http://pakistan.asia-news.com/en_GB/articles/cnmi_pf/features/2019/07/15/feature-01
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In photos: Khewra Salt Mine draws throngs of tourists

By Syed Abdul Basit

The interior of the Khewra Salt Mine is shown July 7. [Syed Abdul Basit]

Visitors inside the Khewra Salt Mine photograph a replica of Minar-e-Pakistan on July 7. [Syed Abdul Basit]

Salt crystal formations can be seen on the ceiling of the Khewra Salt Mine on July 7. [Syed Abdul Basit]

A bridge is shown inside the Khewra Salt Mine July 7. [Syed Abdul Basit]

A train operator inside the Khewra Salt Mine waits for visitors July 7. [Syed Abdul Basit]

Shown is a train inside the Khewra Salt Mine July 7. [Syed Abdul Basit]

A replica of the Badshahi Masjid is shown inside the Khewra Salt Mine July 7. [Syed Abdul Basit]

A cave inside the Khewra Salt Mine is shown July 7. [Syed Abdul Basit]

Children play outside a gift shop inside the Khewra Salt Mine on July 7. [Syed Abdul Basit]

A roadside vendor sells Himalayan salt lamps outside the Khewra Salt Mine on July 7. [Syed Abdul Basit]

Children ride a camel outside the Khewra Salt Mine July 7. [Syed Abdul Basit]

JHELUM, Punjab -- Increasing numbers of domestic and foreign tourists are visiting the unique Khewra Salt Mine in Jhelum District of Punjab Province.

The mine is known for producing pink Himalayan salt and draws almost 270,000 tourists every year, according to the Pakistan Mineral Development Corporation (PMDC).

The ancient mines came under Pakistani control in 1947, and the PMDC assumed management in 1974.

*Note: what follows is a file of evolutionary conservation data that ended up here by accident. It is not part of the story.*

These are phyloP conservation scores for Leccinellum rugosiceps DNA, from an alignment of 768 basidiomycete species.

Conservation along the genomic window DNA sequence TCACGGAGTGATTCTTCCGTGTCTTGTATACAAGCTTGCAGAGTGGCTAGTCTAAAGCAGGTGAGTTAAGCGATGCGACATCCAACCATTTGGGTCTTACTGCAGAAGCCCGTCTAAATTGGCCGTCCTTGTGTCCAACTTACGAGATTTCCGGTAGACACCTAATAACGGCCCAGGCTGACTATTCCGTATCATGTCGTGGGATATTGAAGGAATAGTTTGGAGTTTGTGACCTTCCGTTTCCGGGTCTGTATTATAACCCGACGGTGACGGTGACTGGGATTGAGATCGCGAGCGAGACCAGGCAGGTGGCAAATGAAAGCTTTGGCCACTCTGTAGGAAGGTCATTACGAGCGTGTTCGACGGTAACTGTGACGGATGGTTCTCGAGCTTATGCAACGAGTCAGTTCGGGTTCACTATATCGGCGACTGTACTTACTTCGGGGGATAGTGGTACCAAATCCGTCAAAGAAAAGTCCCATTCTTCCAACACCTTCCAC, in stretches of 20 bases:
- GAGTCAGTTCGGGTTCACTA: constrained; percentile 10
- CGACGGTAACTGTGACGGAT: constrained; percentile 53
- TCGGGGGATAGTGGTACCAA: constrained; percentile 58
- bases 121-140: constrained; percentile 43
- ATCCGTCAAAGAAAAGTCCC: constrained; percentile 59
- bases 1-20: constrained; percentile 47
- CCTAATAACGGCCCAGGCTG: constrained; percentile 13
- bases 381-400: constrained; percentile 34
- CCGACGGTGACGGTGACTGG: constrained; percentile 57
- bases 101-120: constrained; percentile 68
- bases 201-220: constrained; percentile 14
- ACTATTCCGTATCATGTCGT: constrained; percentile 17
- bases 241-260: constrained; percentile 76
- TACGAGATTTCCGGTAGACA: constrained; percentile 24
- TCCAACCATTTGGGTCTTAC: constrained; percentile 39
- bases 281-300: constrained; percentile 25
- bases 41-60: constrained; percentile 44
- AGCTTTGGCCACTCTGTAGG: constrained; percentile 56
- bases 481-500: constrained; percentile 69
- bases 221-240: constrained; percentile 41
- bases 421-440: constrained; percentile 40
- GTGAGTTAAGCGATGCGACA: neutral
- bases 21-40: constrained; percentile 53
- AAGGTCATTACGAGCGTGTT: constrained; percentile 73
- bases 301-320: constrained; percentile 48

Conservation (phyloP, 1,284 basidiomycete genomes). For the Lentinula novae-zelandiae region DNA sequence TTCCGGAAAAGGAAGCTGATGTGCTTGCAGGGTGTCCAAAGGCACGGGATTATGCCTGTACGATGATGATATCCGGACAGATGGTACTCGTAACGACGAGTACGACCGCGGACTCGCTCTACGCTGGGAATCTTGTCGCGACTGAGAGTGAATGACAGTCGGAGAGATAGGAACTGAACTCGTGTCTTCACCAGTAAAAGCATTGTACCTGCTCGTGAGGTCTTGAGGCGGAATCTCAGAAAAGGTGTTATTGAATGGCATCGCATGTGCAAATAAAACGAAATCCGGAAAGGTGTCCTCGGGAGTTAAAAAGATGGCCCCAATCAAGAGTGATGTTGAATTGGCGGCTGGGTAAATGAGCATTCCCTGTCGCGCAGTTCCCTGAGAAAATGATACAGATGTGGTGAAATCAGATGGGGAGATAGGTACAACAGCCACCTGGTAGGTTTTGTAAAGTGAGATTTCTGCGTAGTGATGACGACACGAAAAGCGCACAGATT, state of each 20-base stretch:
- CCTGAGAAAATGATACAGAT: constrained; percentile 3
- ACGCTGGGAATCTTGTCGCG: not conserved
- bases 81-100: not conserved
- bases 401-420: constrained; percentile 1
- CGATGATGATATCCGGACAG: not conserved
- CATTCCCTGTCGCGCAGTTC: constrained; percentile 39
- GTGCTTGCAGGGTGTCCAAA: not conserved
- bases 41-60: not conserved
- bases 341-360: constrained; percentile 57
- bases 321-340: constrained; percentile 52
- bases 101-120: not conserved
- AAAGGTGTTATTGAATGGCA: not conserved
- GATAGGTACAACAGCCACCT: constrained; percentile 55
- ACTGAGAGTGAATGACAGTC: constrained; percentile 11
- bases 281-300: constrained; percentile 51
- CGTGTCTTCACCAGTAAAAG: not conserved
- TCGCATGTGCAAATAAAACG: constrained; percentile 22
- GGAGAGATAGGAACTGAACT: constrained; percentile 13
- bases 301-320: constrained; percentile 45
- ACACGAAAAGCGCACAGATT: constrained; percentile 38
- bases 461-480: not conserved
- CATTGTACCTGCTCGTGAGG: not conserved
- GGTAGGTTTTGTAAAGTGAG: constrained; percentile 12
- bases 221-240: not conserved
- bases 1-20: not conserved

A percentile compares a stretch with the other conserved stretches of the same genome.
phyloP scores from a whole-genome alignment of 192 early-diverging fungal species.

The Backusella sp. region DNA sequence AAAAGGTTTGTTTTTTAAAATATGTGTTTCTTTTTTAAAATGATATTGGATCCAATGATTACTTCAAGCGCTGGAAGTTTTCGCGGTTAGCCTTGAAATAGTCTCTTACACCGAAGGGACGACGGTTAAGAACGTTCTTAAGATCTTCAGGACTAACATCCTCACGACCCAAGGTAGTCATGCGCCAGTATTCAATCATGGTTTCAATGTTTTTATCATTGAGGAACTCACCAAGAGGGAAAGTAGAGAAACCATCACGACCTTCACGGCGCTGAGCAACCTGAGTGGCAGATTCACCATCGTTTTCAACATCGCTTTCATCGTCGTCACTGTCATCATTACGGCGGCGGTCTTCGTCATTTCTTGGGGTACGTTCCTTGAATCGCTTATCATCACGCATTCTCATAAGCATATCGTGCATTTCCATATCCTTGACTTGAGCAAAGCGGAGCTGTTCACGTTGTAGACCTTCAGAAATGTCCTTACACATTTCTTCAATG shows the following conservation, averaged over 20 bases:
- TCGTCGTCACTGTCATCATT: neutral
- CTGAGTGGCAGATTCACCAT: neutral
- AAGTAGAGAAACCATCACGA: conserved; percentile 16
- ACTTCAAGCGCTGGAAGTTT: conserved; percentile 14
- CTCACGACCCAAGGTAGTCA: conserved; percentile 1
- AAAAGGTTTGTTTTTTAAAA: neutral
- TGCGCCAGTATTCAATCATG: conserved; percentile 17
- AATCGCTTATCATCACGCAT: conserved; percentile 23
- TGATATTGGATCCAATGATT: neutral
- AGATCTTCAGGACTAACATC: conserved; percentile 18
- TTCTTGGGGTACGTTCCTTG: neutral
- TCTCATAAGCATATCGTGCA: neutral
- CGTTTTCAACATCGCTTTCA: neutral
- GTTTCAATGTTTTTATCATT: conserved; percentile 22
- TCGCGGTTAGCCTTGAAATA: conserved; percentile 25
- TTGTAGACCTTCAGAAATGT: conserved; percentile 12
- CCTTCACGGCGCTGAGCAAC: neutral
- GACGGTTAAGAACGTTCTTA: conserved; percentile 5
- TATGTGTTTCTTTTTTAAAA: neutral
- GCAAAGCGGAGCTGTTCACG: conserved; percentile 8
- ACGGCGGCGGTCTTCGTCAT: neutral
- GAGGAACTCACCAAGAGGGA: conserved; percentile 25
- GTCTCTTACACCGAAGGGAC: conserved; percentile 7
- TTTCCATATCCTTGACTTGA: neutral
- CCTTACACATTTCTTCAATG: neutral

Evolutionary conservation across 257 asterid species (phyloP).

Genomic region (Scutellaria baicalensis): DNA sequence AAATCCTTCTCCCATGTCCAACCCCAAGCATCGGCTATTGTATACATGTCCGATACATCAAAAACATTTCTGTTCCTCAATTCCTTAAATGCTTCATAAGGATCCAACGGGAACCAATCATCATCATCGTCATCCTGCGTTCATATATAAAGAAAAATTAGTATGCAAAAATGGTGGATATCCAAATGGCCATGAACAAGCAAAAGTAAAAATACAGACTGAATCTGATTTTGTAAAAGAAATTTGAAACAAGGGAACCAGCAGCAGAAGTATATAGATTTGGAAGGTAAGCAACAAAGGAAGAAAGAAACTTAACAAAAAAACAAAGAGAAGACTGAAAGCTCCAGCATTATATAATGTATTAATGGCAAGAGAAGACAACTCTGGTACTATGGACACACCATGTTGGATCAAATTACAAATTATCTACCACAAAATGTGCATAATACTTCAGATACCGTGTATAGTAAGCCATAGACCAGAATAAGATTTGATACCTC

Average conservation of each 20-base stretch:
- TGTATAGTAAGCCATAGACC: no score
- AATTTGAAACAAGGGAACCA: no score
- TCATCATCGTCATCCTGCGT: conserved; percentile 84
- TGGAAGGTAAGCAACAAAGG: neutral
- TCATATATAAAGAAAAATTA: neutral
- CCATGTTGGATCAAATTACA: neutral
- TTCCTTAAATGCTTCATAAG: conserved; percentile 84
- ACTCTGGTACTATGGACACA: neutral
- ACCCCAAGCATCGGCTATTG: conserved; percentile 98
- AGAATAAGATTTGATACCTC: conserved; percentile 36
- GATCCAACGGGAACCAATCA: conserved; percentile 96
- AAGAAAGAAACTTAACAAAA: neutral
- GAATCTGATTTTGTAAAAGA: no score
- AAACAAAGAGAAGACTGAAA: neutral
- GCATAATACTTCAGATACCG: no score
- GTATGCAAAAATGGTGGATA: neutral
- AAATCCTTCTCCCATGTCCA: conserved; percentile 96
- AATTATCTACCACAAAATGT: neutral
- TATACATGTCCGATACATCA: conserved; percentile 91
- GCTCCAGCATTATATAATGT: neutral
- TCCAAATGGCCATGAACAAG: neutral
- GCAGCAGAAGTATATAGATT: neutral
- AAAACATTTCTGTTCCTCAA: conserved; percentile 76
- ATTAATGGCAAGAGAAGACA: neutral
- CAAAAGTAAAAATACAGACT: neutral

The outside of the Khewra Salt Mine in Jhelum District of Punjab can be seen in this photo taken July 7. [Syed Abdul Basit]

The mine produces white, pink and red salt with a purity of 98%, according to the PMDC. It yielded 389,134 tons of salt in 2018.

The mine features an electric train that picks up tourists and drops them off in the Chandni Chowk (Moon Square) below. Inside, tourists can find salt-brick replicas of the Badshahi Masjid and the Minar-e-Pakistan, among other attractions.

With the return of peace in Pakistan, tourists are visiting more sites without the fear of terrorism.

Muhammad Qayum Khan, a train operator at the salt mine, said he has been working there since 1979.

"Visitors from all over the country and from outside come and visit the mines every day," he said. "Nowadays the volume has increased."

"We came from Faisalabad, and it is our first visit to Khewra," said 15-year-old Qasim, a visitor.

"We really like the replica of Minar-e-Pakistan and the coldness of the mine. After the visit, we took a camel ride outside the mine and enjoyed it a lot," he said.

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